For example: If account-A & account-B both having $2000 balance, you have to transfer $1000 from account-A to account-B, this will involves 2 steps. First withdrawal from account-A, and Second deposit in account-B. Thus, both the steps should be treated as single or atomic unit and at the end account-A should have $1000 & account-B should have $3000 balance. If in case after First step the system fails or any error occurs then first step should also be rolled-back and $1000 withdrawn from account-A should be re-deposited to it, maintaining $2000 back in both the accounts. Thus there should be no intermediate state where account-A has $1000 and account-B still has $2000 balance.

–> C: Consistency states that any Transaction happened in a database will take it from one consistent state to another consistent state. The data finally recorded in the database must be valid according to the defined Rules, Constraints, Cascades, Triggers, etc. If in case of any failure to these rules the changes made by any transaction should be rolled-back, this will put the system in earlier consistent state.

For example: If the money deposit process has any Trigger built on top of it. And at the time of money transfer any of the Trigger fails or any database node, the system should automatically Rollback the complete transaction and switch back the system to its previous consistent state before the transaction was started. Or if everything executes successfully then the system is committed to a new consistent state.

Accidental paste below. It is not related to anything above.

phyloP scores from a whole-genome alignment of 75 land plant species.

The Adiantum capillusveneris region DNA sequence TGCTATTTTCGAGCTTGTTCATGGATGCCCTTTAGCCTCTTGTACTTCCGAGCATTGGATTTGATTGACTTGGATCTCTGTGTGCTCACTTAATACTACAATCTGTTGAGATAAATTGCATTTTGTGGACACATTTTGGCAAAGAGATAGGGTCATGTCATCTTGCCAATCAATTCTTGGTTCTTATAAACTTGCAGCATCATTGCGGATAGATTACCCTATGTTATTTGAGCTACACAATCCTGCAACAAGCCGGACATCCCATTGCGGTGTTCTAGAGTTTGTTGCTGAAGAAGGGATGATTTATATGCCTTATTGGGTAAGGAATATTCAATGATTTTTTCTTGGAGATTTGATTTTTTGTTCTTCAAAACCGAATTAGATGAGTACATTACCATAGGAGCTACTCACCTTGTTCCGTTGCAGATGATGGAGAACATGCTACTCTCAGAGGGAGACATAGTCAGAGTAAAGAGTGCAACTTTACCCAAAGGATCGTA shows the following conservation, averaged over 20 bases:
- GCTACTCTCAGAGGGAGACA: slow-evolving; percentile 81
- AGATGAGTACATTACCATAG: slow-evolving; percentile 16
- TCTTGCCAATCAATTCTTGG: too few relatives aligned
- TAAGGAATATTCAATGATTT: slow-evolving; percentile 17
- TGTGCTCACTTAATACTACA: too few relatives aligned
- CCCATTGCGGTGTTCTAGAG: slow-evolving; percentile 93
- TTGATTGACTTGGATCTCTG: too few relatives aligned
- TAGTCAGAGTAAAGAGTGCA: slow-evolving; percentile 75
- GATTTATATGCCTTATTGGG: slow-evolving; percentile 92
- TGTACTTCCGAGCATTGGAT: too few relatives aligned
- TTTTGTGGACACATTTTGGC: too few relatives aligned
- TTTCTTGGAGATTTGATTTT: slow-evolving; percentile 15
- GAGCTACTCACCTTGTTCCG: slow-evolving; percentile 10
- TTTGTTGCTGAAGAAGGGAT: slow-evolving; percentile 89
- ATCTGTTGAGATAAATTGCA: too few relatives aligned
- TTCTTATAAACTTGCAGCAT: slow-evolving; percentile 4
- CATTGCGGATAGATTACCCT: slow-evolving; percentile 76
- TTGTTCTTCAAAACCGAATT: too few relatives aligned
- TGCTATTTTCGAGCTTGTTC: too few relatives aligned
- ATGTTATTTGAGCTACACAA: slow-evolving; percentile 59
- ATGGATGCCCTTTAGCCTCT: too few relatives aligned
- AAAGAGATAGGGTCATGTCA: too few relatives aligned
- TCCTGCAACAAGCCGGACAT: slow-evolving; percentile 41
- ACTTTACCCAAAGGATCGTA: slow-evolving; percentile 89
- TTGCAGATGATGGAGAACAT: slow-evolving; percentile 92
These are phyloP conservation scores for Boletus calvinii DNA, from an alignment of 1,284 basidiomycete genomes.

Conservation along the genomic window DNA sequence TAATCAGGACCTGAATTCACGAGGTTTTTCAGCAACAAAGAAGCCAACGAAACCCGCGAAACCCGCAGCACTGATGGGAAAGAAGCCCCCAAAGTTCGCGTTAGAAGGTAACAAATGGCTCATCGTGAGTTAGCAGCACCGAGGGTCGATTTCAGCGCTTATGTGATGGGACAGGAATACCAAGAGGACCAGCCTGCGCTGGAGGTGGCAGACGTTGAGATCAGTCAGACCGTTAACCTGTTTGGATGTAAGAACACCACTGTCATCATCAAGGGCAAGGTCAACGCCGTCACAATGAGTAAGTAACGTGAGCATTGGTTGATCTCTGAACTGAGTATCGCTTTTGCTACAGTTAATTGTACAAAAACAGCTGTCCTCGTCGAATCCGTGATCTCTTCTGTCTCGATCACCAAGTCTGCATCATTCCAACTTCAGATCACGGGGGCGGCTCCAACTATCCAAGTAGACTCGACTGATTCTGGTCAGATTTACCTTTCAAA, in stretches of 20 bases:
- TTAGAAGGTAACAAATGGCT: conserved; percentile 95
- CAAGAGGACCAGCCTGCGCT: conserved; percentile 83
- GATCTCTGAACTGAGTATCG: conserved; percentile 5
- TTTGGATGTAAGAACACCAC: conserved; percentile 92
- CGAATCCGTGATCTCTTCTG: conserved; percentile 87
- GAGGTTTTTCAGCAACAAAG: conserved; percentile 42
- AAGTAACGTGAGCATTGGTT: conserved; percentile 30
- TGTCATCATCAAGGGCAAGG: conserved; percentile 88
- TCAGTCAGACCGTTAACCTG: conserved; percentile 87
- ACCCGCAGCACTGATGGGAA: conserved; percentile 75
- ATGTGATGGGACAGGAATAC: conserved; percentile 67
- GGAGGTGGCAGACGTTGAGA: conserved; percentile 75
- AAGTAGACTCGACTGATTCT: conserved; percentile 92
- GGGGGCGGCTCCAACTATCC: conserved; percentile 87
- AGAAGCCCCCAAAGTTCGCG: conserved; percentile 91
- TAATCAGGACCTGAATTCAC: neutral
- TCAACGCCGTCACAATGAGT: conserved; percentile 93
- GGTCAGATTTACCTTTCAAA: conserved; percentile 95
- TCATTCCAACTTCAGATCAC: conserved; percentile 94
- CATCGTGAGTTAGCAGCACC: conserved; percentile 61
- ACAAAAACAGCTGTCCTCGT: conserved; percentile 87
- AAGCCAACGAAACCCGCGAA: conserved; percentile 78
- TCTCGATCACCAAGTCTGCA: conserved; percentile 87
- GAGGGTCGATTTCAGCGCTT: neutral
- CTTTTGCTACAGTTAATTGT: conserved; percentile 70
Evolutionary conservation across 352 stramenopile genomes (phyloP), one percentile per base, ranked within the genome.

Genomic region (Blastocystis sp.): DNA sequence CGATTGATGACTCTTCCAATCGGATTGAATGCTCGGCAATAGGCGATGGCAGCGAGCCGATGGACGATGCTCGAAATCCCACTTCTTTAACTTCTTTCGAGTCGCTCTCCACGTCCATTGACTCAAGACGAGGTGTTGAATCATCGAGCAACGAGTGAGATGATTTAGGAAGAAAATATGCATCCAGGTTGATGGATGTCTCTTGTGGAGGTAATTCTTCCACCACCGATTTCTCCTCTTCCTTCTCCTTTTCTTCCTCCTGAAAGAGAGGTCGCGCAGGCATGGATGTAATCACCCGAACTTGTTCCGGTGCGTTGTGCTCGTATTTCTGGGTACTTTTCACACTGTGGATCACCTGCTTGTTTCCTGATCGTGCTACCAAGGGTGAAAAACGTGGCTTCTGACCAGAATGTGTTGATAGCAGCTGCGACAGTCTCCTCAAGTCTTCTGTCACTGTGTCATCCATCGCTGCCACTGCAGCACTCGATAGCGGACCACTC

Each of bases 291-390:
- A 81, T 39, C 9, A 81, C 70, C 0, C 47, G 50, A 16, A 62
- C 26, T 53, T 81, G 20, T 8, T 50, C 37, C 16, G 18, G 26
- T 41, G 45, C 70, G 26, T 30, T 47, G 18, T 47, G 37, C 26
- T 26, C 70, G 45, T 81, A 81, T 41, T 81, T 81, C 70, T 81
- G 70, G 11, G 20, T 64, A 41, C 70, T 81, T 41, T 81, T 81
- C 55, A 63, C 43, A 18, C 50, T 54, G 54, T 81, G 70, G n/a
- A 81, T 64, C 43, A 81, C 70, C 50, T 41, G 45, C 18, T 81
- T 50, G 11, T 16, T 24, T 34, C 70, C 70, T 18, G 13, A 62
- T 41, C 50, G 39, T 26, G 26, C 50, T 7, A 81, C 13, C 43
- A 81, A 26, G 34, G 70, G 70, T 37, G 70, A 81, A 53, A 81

–> I: Isolation means Transactions performing same functions should run in Isolation and not in parallel to provide more concurrency to the data and avoiding dirty reads & writes. One need to use proper Transaction Isolation levels and locking in order to prevent this.

For example: If two people accessing a joint-account with $5000 balance from 2 terminals to withdraw money. Let’s say at same time John & Marry apply to withdraw $4000 from two different ATMs. If both the Transactions do not run in Isolation and run in parallel then both John & Marry will be able to withdraw $4000 each i.e. $8000 total from their account. To make sure this won’t happen Transactions should be not allowed to run in parallel, by setting Transaction Isolations and/or locking methods on the database objects.

–> D: Durability, a transaction should be durable by storing the data permanently and making it available in case of power failure, recovery from system failure, crash, any error, etc. All in all, the data should not get lost in any of the miss-happenings and one should be able to recover data from restore, logging and other methods.

Microsoft Azure Redis Cache – General availability

September 25, 2014 2 comments


Microsoft today announced the general availability of Azure Redis Cache, as well as its related pricing changes.